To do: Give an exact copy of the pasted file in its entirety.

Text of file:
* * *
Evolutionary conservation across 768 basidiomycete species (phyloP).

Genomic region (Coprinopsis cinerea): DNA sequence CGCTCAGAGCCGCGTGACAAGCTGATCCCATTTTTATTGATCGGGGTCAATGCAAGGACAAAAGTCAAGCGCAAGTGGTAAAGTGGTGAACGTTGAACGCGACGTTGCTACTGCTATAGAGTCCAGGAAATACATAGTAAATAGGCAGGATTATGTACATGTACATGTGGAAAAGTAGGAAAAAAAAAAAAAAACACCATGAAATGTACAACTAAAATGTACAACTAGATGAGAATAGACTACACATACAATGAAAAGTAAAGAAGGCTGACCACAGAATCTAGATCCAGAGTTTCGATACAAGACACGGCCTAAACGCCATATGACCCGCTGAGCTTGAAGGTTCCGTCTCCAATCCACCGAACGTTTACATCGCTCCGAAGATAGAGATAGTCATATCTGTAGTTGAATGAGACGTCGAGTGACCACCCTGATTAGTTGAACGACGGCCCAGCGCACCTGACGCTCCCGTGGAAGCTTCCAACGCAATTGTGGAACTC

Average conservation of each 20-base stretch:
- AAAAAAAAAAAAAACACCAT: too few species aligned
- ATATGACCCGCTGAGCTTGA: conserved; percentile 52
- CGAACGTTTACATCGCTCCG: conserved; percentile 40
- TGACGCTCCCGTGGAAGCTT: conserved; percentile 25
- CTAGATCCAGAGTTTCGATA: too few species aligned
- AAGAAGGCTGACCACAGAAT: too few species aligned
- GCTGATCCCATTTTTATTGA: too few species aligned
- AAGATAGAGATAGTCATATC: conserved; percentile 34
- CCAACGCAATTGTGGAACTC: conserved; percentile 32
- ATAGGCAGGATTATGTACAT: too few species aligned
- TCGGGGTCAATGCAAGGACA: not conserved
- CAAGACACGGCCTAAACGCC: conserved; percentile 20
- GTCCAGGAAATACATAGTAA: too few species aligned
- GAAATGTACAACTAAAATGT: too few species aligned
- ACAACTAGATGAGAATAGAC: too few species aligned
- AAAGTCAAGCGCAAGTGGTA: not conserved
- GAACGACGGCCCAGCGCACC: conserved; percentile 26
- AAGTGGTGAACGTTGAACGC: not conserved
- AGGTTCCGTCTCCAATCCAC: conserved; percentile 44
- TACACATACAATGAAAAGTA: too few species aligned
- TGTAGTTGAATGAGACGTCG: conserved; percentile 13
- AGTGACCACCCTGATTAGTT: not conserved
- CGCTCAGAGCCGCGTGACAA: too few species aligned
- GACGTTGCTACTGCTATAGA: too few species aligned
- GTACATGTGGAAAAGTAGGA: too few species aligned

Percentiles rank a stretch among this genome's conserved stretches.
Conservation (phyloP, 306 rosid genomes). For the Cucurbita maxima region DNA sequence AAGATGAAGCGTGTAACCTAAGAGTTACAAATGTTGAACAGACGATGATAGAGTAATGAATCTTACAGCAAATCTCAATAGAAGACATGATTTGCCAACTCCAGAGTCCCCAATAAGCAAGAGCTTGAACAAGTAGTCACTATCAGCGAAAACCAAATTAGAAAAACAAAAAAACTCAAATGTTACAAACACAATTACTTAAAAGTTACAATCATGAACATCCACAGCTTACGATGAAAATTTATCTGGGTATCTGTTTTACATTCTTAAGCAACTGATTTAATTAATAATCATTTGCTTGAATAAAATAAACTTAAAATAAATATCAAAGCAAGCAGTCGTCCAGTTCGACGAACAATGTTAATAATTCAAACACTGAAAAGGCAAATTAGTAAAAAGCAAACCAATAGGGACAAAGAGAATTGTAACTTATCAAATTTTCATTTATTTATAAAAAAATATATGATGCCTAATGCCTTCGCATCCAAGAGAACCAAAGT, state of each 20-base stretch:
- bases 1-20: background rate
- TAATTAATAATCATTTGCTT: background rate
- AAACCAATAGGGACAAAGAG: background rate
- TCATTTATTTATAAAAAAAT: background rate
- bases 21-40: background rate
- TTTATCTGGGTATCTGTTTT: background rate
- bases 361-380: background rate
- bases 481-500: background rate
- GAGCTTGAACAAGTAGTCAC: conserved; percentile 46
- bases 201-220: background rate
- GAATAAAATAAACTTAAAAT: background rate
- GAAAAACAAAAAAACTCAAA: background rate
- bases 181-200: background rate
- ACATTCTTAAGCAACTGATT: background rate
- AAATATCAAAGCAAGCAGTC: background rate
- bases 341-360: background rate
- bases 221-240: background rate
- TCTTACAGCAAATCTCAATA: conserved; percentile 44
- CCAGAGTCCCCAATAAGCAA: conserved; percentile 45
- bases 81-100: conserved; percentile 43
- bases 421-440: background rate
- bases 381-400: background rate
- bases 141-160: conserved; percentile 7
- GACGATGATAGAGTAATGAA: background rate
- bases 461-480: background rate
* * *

Evolutionary conservation across 768 basidiomycete species (phyloP).

Genomic region (Coprinopsis cinerea): DNA sequence CGCTCAGAGCCGCGTGACAAGCTGATCCCATTTTTATTGATCGGGGTCAATGCAAGGACAAAAGTCAAGCGCAAGTGGTAAAGTGGTGAACGTTGAACGCGACGTTGCTACTGCTATAGAGTCCAGGAAATACATAGTAAATAGGCAGGATTATGTACATGTACATGTGGAAAAGTAGGAAAAAAAAAAAAAAACACCATGAAATGTACAACTAAAATGTACAACTAGATGAGAATAGACTACACATACAATGAAAAGTAAAGAAGGCTGACCACAGAATCTAGATCCAGAGTTTCGATACAAGACACGGCCTAAACGCCATATGACCCGCTGAGCTTGAAGGTTCCGTCTCCAATCCACCGAACGTTTACATCGCTCCGAAGATAGAGATAGTCATATCTGTAGTTGAATGAGACGTCGAGTGACCACCCTGATTAGTTGAACGACGGCCCAGCGCACCTGACGCTCCCGTGGAAGCTTCCAACGCAATTGTGGAACTC

Average conservation of each 20-base stretch:
- AAAAAAAAAAAAAACACCAT: too few species aligned
- ATATGACCCGCTGAGCTTGA: conserved; percentile 52
- CGAACGTTTACATCGCTCCG: conserved; percentile 40
- TGACGCTCCCGTGGAAGCTT: conserved; percentile 25
- CTAGATCCAGAGTTTCGATA: too few species aligned
- AAGAAGGCTGACCACAGAAT: too few species aligned
- GCTGATCCCATTTTTATTGA: too few species aligned
- AAGATAGAGATAGTCATATC: conserved; percentile 34
- CCAACGCAATTGTGGAACTC: conserved; percentile 32
- ATAGGCAGGATTATGTACAT: too few species aligned
- TCGGGGTCAATGCAAGGACA: not conserved
- CAAGACACGGCCTAAACGCC: conserved; percentile 20
- GTCCAGGAAATACATAGTAA: too few species aligned
- GAAATGTACAACTAAAATGT: too few species aligned
- ACAACTAGATGAGAATAGAC: too few species aligned
- AAAGTCAAGCGCAAGTGGTA: not conserved
- GAACGACGGCCCAGCGCACC: conserved; percentile 26
- AAGTGGTGAACGTTGAACGC: not conserved
- AGGTTCCGTCTCCAATCCAC: conserved; percentile 44
- TACACATACAATGAAAAGTA: too few species aligned
- TGTAGTTGAATGAGACGTCG: conserved; percentile 13
- AGTGACCACCCTGATTAGTT: not conserved
- CGCTCAGAGCCGCGTGACAA: too few species aligned
- GACGTTGCTACTGCTATAGA: too few species aligned
- GTACATGTGGAAAAGTAGGA: too few species aligned

Percentiles rank a stretch among this genome's conserved stretches.
Conservation (phyloP, 306 rosid genomes). For the Cucurbita maxima region DNA sequence AAGATGAAGCGTGTAACCTAAGAGTTACAAATGTTGAACAGACGATGATAGAGTAATGAATCTTACAGCAAATCTCAATAGAAGACATGATTTGCCAACTCCAGAGTCCCCAATAAGCAAGAGCTTGAACAAGTAGTCACTATCAGCGAAAACCAAATTAGAAAAACAAAAAAACTCAAATGTTACAAACACAATTACTTAAAAGTTACAATCATGAACATCCACAGCTTACGATGAAAATTTATCTGGGTATCTGTTTTACATTCTTAAGCAACTGATTTAATTAATAATCATTTGCTTGAATAAAATAAACTTAAAATAAATATCAAAGCAAGCAGTCGTCCAGTTCGACGAACAATGTTAATAATTCAAACACTGAAAAGGCAAATTAGTAAAAAGCAAACCAATAGGGACAAAGAGAATTGTAACTTATCAAATTTTCATTTATTTATAAAAAAATATATGATGCCTAATGCCTTCGCATCCAAGAGAACCAAAGT, state of each 20-base stretch:
- bases 1-20: background rate
- TAATTAATAATCATTTGCTT: background rate
- AAACCAATAGGGACAAAGAG: background rate
- TCATTTATTTATAAAAAAAT: background rate
- bases 21-40: background rate
- TTTATCTGGGTATCTGTTTT: background rate
- bases 361-380: background rate
- bases 481-500: background rate
- GAGCTTGAACAAGTAGTCAC: conserved; percentile 46
- bases 201-220: background rate
- GAATAAAATAAACTTAAAAT: background rate
- GAAAAACAAAAAAACTCAAA: background rate
- bases 181-200: background rate
- ACATTCTTAAGCAACTGATT: background rate
- AAATATCAAAGCAAGCAGTC: background rate
- bases 341-360: background rate
- bases 221-240: background rate
- TCTTACAGCAAATCTCAATA: conserved; percentile 44
- CCAGAGTCCCCAATAAGCAA: conserved; percentile 45
- bases 81-100: conserved; percentile 43
- bases 421-440: background rate
- bases 381-400: background rate
- bases 141-160: conserved; percentile 7
- GACGATGATAGAGTAATGAA: background rate
- bases 461-480: background rate